Price war looms as cement manufacturers scramble for market share


Price war looms as cement manufacturers scramble for market share

The leading cement manufacturers’ turnovers have been projected to drop off in 2020 due to the current economic situation.

The cement industry is expected to slide by 16%, though analysts stated that this may be worsen if the economic lockdown continues for long.

With the economic condition at play, analysts at Cardinalstone said they expect Dangote Cement, Lafarge Africa and BUA Cement among others to intensify rivalry.

Analysts explained that the industry has enjoyed increase in average price of cement but going forward, price raise could affect operators’ performance.

With the economy in limbo, raising price is not a good option but that does not mean it cannot happen, LSintelligence Associates said in an email.

The coronavirus pandemic has exacerbate weak macroeconomic condition, and this has resulted to a weak purchasing power for household while industries captains are planning to stabilise their businesses.

Cardinalstone partner said its base case expectation is that the Nigerian cement sector would decline by 16% to 18.2MT in 2020.

“To raise market share in a strapped economy, cement manufacturers are expected to adjust price downward”, Consultants at LSintelligence said.

For marginal cement manufacturers, analysts predicted a very tough time ahead as rivalry increased among the leading cement companies.

MarketForces gathered that a number of cement producers have brought extra capacity into the market while border closure stands.

Specifically, Cardinalstone Partners Limited has projected downward review in demand for cement across the industry in 2020.

Federal Government is struggling to beat the pandemic down, while companies are also scrambling to stabilize operation following the economic lockdown.

Analysts said that goods and commodities with partial elastic demand like cement, and are face with lower demand due to the bleak economic outlook.

As a result of declining revenues, the FG has not been able to release sizeable amount funds for capital expenditure.

Some investment banking firms have, as a result of economic lockdown, predicted that capital expenditure for 2020 will be slashed to accommodate this new development.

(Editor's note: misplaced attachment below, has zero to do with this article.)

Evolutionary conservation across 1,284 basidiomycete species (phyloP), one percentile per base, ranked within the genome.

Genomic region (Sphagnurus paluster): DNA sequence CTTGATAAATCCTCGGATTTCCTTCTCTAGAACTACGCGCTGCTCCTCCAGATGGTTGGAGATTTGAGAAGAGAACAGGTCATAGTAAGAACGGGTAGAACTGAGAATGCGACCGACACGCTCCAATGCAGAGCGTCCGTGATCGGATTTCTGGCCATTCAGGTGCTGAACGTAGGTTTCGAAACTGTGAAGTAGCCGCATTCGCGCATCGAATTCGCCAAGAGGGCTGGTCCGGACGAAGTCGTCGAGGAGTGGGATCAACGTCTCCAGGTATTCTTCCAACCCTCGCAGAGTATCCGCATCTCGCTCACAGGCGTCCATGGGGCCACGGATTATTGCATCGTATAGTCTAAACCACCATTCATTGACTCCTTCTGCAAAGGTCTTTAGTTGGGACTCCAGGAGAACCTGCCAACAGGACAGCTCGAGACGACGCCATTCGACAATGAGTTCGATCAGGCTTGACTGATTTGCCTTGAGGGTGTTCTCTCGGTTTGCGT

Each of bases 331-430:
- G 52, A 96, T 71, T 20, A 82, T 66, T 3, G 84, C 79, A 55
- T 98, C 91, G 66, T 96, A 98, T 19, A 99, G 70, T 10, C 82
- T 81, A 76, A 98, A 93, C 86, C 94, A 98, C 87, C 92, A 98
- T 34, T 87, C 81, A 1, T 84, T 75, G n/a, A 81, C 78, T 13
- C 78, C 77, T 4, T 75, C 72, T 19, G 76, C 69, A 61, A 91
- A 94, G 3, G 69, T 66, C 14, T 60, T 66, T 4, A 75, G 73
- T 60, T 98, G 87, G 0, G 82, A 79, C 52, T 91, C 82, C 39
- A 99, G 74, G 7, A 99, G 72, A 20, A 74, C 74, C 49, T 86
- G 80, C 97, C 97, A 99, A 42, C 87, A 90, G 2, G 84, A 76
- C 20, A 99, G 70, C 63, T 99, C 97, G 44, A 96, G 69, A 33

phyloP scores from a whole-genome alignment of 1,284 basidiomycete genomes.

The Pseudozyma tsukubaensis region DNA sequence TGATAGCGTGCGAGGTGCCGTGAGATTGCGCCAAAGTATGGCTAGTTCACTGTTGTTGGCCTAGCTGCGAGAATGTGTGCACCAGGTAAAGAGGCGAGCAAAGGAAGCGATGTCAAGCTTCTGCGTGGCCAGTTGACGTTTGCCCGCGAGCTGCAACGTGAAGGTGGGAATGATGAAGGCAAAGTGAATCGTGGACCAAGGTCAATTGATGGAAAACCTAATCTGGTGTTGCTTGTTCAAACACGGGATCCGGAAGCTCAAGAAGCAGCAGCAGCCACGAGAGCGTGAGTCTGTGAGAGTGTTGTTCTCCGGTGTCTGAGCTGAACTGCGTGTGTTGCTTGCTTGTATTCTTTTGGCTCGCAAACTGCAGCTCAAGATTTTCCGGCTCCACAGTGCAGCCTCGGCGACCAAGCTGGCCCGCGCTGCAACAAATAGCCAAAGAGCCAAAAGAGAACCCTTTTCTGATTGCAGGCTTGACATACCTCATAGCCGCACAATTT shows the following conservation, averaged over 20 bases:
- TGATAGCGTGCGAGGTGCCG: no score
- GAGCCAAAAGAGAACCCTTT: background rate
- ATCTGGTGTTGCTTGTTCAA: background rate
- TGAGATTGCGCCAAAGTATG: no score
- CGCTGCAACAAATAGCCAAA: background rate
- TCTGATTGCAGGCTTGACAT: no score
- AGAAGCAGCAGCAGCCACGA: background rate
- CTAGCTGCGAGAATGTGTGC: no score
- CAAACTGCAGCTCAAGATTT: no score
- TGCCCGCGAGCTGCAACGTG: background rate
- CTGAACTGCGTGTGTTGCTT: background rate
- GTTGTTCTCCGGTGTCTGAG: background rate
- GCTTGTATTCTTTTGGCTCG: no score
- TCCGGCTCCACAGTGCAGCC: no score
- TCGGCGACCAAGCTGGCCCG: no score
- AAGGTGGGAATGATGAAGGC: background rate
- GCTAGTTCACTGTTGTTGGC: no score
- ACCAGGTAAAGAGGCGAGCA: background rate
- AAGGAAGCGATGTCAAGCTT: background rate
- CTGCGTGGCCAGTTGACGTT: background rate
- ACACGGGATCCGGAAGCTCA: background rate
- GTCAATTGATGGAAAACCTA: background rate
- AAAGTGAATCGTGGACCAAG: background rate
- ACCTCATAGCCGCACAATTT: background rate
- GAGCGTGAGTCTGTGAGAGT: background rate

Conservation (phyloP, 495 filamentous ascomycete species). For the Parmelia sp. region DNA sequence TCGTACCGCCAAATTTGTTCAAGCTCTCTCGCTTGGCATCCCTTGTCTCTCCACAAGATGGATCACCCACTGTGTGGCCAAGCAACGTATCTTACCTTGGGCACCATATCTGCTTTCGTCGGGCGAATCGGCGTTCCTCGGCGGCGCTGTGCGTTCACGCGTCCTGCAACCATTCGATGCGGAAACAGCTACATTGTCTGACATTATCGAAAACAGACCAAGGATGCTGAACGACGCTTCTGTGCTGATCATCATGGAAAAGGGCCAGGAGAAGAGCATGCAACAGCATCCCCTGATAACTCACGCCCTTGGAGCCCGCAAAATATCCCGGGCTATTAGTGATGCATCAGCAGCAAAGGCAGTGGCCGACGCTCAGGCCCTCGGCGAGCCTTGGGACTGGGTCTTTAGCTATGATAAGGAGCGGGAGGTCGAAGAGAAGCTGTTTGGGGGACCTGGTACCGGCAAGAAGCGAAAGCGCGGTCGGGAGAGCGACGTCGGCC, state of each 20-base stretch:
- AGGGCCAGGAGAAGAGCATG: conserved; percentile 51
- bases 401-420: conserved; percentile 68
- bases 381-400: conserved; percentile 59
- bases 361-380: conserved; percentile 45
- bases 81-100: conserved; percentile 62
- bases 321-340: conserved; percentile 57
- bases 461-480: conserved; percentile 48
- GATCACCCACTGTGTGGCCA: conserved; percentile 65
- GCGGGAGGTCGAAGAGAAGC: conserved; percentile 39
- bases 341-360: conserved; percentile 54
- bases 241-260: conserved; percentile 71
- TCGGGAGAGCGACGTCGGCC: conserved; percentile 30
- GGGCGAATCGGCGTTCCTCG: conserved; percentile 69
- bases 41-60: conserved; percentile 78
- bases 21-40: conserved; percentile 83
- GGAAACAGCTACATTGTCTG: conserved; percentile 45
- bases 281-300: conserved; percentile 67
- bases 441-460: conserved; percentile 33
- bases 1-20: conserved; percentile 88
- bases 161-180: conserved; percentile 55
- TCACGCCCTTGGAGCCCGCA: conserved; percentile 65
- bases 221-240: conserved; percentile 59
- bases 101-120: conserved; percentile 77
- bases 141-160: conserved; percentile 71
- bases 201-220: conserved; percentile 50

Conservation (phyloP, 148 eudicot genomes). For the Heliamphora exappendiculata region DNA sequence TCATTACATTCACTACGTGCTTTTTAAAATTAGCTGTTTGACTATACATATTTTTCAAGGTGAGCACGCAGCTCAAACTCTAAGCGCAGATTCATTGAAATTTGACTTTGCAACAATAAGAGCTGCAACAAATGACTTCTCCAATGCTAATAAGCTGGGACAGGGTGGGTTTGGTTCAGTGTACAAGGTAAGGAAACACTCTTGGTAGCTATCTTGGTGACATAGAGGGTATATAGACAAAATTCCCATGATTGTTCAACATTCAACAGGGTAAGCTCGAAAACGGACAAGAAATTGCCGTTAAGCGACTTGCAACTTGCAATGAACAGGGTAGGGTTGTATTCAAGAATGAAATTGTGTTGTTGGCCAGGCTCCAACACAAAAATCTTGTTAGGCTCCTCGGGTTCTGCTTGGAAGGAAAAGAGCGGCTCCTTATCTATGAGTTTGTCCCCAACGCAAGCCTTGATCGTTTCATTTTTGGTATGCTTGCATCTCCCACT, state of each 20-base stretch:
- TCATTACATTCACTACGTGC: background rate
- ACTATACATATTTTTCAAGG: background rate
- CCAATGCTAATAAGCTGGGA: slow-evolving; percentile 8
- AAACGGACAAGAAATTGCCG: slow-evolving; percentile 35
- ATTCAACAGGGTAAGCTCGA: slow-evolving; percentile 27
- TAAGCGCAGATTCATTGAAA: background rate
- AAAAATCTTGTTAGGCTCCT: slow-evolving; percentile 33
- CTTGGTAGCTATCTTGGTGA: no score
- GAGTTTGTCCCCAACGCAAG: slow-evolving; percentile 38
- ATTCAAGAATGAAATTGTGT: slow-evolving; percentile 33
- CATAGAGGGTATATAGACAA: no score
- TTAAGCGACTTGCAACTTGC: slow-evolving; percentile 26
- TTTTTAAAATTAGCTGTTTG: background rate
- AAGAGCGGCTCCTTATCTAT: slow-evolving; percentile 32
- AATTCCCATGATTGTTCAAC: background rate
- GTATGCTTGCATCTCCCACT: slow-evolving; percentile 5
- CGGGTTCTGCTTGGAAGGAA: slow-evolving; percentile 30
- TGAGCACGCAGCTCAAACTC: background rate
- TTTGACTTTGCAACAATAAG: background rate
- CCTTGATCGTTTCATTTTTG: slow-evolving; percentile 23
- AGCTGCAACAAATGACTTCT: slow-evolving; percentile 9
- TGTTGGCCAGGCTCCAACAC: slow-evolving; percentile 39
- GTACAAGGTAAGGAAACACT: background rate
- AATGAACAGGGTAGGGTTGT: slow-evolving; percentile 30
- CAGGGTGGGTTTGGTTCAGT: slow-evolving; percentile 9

Cardinalstone and some other industry’s experts thus explained that it will take two or more year for cement industry to recover from the shock.

“The Nigerian cement sector may be set for a difficult year on account of COVID-19”, analysts stated.

Key cement producers will be put under demand pressure, as analysts adjust estimates downward though cement operators are yet to reveal new guidance for 2020.

For Dangote, Cardinalstone said it expects the leading cement producer to report 15% and 10% year on year contractions in cement volumes in Nigeria and across its pan African operations in 2020, apiece.

COVID-19 has set stage for increase rivalry among the Cement warlords, it stated.

“BUA Cement is bring extra capacity, Dangote is expanding base and improving logistics Ashaka cement is raising internal capability and Lafarge is struggling to transform”, Cardinalstone remarked.

Cardinalstone is of the view the Dangote might have been hammered, but the company’s stock still enjoying its BUY rating.

Based on fundamentals, analysts estimated to see DANGCEM vertical move becoming steep due to strong cash flow position.

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The investment firm analysts expect the sector’s full recovery to take at least 2 years, in line with the macro guidance of African finance ministers.

All roads may lead to a plunge in volume in FY’20, analysts stated.

On Lafarge, analysts expect the cement company to slightly underperform the sector with a 17.6% contraction in cement output to about 4.1MT.

This projection was made owing to the intensifying competition from BUA Cement across Lafarge’s support hubs in the Northern and Southern zones of the country.

More concerning for us, however, is whether competitors would respond with price actions to prevent a free fall of output in the current year, analysts noted.

The consensus among industry analysts is that price would reduce the industry’s profitability. But now, with developments in the economy, it is more likely operators would slash cement prices.

Cardinalstone review pointed at the fact that a possible Lafarge reaction to such price actions, amidst growing competition, is likely to adversely affect revenue in FY’20.

On expectation that local cement prices remain flat, Lafarge’s FY’20 revenue is likely to decline by 17.6% to ₦175.5 billion.

Price war looms as cement manufacturers scramble for market share

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